By Mark Janssen
Please feel free to hum along...
On the road again
Just can't wait to get on the road again
The life I love is making music with my friends
And I can't wait to get on the road again
On the road again
Goin' places that I've never been
Seein' things that I may never see again
And I can't wait to get on the road again
Such is the life of Chuck Hall and his Kansas State football equipment staff over these final three Saturdays of the 2010 college football season.
And wherever postseason takes the Wildcats later this month, Hall will be on the road again.
Oh, Hall, KSU's equipment manager for football, has seen all of the mentioned locales before, but over the years the soon-to-be 37-year-old says, "I've been to the LA Coliseum, I've been to Tokyo, and I've seen stadiums with the greatest traditions in college football all because of this job. I couldn't ask for anything more."
Couldn't ask for anything more than looking after the 100-plus Wildcat football gladiators ... washing their socks, laying out their football clothing like a mother would, and generally having a three-plus hour game day before, and another after, the three hours of real football cheered by one and all.
Their only cheers include the humming and tumbling of washers and dryers, and even an "Ozone" cleansing machine.
Nope, not a glamorous life at all, but as Hall says, "I love it."
TRAVELING WITH THE WILDCATS
On each road trip, the routine is the same for equipment manager Hall, assistant equipment manager Al Cerbe, and the staff of eight student workers.
The mission statement is simple: "It's like the NASCAR circuit. We show up in our 53-foot truck, unload, do the laps, load the truck back up, and head for the next place. We show up to an empty garage, run 150 people through it for a four-hour event, and then one hour after the game we're heading out leaving that same garage cleaner than we found it."
For certain, Hall's equipment staff is as focused on details as head coach Bill Snyder.
"Like coach (Bill) Snyder, we pay attention to every detail," said Hall. "We pick up towels, pick up tape ... we even clean the grease boards. The room is spotless when we walk out."
K-State's 53-foot semi is a 2008 International donated by Ken Kerchen from Dodge City. It currently has a spiffy new silver paint job with the purple Powercat on the cab, and bowl logos and team accomplishments - athletically and academically -on the trailer.
"It's a truck that should make every K-Stater proud," said Hall. "Our truck is like a rolling bulletin board going down the highway. Whether we're going to Boulder or LA, K-State is being advertised as we roll along and it represents the school very well."
That truck is normally at least three-fourths filled with 8,000 to 9,000 pounds of equipment. For bowl games, blocking sleds and dummies are added, and at times even some weight-lifting equipment.
"In the old days we winged it with a 15- to 20-foot Ryder truck, but those were also the days when if a player ripped a jersey, there was no backup," said Hall. "We'd have to take the shirt off some other kid's back. What we've done is gone from Double-A to the Major Leagues."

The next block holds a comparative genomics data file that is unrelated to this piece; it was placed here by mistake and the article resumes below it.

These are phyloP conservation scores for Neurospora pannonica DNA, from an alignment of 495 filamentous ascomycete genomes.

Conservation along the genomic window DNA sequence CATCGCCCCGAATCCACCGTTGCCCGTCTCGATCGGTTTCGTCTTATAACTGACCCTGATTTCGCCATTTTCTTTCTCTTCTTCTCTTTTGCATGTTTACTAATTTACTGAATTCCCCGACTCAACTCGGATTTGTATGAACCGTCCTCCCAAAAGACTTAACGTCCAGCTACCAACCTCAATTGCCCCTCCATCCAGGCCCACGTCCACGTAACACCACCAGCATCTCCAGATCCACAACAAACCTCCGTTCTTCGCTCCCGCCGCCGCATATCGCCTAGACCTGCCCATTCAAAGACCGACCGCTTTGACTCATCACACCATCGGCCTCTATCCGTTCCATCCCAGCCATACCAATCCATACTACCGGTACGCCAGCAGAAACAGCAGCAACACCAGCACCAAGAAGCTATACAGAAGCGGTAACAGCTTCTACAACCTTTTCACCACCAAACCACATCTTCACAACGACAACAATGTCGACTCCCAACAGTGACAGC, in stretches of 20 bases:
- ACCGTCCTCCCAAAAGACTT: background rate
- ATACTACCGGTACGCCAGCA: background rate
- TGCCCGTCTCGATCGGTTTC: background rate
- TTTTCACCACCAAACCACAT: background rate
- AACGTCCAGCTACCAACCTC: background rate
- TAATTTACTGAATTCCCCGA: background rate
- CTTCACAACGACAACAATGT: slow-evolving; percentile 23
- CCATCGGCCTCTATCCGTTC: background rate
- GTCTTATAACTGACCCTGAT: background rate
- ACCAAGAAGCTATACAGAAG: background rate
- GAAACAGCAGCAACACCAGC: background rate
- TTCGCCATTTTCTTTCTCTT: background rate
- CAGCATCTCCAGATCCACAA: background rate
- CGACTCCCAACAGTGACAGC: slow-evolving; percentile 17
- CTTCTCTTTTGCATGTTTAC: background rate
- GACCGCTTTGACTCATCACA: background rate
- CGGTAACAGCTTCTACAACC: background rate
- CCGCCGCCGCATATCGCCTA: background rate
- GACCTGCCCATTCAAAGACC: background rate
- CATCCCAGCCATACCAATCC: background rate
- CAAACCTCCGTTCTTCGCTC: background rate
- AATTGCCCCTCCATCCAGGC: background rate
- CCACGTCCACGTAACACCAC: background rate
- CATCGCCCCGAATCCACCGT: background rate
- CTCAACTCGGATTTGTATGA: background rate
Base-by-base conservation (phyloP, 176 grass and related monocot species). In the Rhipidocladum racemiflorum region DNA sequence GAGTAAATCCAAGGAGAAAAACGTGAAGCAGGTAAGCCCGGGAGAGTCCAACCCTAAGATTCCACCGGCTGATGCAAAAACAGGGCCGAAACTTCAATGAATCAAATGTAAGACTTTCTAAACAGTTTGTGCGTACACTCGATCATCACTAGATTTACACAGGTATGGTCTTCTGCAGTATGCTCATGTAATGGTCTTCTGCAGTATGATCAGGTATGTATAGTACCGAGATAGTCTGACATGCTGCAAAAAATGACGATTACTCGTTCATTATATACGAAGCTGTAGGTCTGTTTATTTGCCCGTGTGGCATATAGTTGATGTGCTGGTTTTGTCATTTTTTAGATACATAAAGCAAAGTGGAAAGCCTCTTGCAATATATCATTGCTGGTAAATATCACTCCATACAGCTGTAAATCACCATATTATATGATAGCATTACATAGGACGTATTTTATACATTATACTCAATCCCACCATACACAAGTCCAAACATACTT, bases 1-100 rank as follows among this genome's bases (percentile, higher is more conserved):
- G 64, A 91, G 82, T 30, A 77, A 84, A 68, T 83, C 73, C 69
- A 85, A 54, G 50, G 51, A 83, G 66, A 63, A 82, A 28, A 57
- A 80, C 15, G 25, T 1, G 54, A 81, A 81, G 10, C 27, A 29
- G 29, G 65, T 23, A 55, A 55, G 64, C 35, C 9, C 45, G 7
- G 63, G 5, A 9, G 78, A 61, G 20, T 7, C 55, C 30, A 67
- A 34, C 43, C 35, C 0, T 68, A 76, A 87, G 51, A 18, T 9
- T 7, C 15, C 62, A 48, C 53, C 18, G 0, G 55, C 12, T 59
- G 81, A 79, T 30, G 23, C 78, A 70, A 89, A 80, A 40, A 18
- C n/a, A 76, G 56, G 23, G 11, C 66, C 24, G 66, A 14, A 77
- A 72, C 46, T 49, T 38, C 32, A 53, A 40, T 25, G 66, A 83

Basically, every player travels to the game with two uniforms in hand.
As Hall says, "With certain players, we don't want them to have to miss a play. We have a game helmet, but also another that is chin-strapped up ready to go. If a kid blows out a shoe, we have another pair of his shoes on the sideline laced up and ready to go.
"We do probably make it complicated, but there's a certain look that I want for my team, and we want to be absolutely prepared for anything that could happen," said Hall. Like a mailman, he adds, "We're ready whether it rains, snows, sleets or hails."
Loaded for travel are game uniforms and pads, practice gear for Friday's walk-through, rain gear, Matt Thomason's training needs, Scott Eilert's video needs, each player's personal bag ... and the list goes on and on.
"With all the new air regulations even for charters, if we don't have bags to check at the airport, it goes much more smoothly," said Hall, who was the equipment manager at Louisville for eight years prior to returning to K-State in 2009, plus has enjoyed internships with the Redskins and Chargers in the NFL.
Captained by semi-driver John Brown, who doubles as an on-campus custodian, the truck takes out on Thursdays with Cerbe and two student members of the equipment staff.
When the team charter arrives on Friday, the visitor's locker room has already been set up for the walk-through, and then Friday night when the team goes back to the hotel, the room is redesigned for game day with each player's gear displayed at his locker.
Hall has been on the K-State staff since being a K-State student in the mid- to late-1990s when he learned the craft from Jim "Shorty" Kleinau.
He wears no wedding ring - "Now, my wife has a problem with that." - and no watch because, as he says, "You work until the job is done no matter what time it is. I come from a northeast Kansas (Wathena) farm background. You work until the job is done and then get ready for the next day. The time of day doesn't matter."
There is one clock in the equipment room, but that's only to keep track of the time for practices.
While one set of workers travels with the team, the rest of the equipment student workers remain in Manhattan and await the return of the truck late Saturday night, if not Sunday morning, to unload, begin the washing process and set up K-State's home locker room for practice the next day.
That's also when every piece of equipment is run through an "Ozone" machine that serves as a disinfectant for every item of the uniform, including pads and helmets.
Hall says his staff is hired greatly on the basis of "... common sense and work ethic. If they're willing to work, we can teach them everything there is to know about the job. But they have to be responsible, accountable and willing to work hard."